To do this, Too Good To Go are developing several initiatives such as packaging relationships with businesses, governments, eco-friendly associations and producers. In France, for example, they have launched a Pact on Expiry Dates, signed by 53 food actors such as Carrefour, Nestlé and the French Ministry of Agriculture and Food.

“We’ve been working for more than 2 years on expiry dates, which are responsible for 10% of food waste in Europe. Our white paper on expiry dates gave us the opportunity to gather all facts and blow the whistle.”

Too Good To Go then brought actors of the food chain and civil society together to work on concrete solutions to reduce food waste caused by expiry dates. “Through 10 commitments, we built together with many key stakeholders of the food chain an ambitious and measurable action plan.” The Pact on Expiry Dates is the opportunity for organisations, who usually compete, to collaborate and exchange to do better, together. Consumers request nowadays concrete actions on this essential topic and ecology should be the fight of all.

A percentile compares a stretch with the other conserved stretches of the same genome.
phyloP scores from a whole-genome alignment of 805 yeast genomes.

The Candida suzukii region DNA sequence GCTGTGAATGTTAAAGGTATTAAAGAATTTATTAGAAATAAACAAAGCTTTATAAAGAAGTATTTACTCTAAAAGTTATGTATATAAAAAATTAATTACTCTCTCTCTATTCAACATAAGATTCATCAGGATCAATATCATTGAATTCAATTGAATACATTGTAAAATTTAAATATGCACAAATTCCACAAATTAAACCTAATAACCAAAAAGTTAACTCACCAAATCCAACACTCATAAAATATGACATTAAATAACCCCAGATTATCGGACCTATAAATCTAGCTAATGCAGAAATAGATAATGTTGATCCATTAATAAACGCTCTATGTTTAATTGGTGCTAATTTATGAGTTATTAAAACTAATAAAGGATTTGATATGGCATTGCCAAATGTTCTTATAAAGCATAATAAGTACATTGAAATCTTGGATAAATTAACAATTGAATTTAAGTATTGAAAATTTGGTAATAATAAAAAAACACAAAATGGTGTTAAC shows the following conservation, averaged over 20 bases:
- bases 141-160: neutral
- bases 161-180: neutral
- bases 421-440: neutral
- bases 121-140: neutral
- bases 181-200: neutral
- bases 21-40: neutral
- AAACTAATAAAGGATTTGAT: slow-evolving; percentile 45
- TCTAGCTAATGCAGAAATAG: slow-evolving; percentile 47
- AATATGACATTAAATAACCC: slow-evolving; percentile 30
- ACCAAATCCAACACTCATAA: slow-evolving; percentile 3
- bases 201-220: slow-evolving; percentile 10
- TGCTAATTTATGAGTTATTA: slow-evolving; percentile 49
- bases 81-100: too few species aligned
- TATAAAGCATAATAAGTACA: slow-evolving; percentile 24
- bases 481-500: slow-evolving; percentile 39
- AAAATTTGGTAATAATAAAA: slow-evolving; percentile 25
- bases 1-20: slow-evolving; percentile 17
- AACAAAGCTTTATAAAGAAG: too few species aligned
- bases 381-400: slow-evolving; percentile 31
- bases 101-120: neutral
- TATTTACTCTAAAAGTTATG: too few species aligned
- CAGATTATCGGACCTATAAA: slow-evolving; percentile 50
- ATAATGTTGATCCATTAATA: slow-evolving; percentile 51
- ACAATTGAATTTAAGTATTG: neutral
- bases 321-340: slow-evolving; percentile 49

“For some, sustainability is a tick box, but we have built strong relationships with partners who truly care about the environment. In fact, the pandemic has been an opportunity to work with more retailers and wholesalers given the amount of waste being produced at homes where people are spending more of their time.”

By 2050, the World Bank estimates that we will generate 3.40 billion tonnes of annual waste, up from a still staggering 2.01bn today. For the dedicated team at Too Good To Go, their solution becomes a no-brainer for businesses.